Wolf SpiderWolf Spiders

Order: Araneae
Family: Lycosidae
Scientific Name: Lycosa spp.
Color: Usually dark brown, sometimes yellow
Legs: 8
Shape: Typical spider, legs long and spiny
Size: 3/8-1 3/8" long
Antennae: No
Flight: No

The common name reflects that these are hunting spiders and will chase their prey. These spiders are often big and hairy which alarms some people, but they are primarily nuisance pests. They are an occasional nuisance pest indoors. About 100 species are found in the United States.

Wolf spiders actively hunt during the night and sometimes during the day. They are fast on their feet and pursue prey. Because of these habits, they are often seen by people.

Some wolf spiders build retreats consisting of either a shallow excavation under a stone, or a tube/burrow running vertically or diagonally into the ground. They leave burrows primarily at night to hunt insect prey. They do not build snare webs. Outside, they can be found under stones, landscape timbers, firewood, under decks, in leaf litter, etc. Indoors, they tend to stay at floor level, along walls under furniture and other objects.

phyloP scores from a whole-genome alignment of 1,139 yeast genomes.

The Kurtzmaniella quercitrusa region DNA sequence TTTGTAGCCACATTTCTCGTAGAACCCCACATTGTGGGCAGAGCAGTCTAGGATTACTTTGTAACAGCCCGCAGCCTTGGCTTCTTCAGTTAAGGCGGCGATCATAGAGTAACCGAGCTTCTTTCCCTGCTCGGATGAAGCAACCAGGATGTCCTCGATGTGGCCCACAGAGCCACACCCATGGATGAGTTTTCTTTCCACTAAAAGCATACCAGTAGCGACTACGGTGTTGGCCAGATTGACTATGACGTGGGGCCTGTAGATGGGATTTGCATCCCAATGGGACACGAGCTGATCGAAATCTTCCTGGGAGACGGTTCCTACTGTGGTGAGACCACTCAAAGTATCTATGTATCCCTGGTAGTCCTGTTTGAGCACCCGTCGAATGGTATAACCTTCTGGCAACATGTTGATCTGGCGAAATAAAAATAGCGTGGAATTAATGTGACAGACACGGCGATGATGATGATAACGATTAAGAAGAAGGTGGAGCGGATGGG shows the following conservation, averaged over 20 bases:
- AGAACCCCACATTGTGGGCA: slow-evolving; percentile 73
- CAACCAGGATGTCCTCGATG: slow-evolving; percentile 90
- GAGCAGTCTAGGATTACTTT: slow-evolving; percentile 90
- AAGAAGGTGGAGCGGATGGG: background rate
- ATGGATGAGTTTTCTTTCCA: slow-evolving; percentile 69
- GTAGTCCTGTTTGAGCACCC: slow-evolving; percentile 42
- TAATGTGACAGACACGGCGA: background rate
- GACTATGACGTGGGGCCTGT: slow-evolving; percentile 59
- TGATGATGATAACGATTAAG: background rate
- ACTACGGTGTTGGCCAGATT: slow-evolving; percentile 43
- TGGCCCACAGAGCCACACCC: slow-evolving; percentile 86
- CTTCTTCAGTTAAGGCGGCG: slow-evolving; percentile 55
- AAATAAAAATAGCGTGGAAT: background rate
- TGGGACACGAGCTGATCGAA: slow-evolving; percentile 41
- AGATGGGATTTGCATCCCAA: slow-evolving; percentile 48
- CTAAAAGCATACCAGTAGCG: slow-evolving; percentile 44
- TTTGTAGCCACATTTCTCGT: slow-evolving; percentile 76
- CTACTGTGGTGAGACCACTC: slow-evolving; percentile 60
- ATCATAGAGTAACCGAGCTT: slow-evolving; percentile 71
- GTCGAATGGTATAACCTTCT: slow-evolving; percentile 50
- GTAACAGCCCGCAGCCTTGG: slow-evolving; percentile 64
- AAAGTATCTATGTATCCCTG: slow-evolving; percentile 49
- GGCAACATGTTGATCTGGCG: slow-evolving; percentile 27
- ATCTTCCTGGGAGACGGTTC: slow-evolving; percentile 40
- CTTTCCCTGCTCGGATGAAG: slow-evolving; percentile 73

This spider is large enough to bite, but its bite is not dangerous except to people with severe allergies.

Vacuuming is an excellent method of control. Remove and discard vacuum cleaner bags to prevent reinfestation. To help reduce numbers entering a structure, exclude by screening vents, caulking around utility entrances and door/window frames. Pesticides application is rarely warranted. Glueboards may be used effectively when they are placed where spiders have been seen.

(Source: National Pest Management Association, et. al.)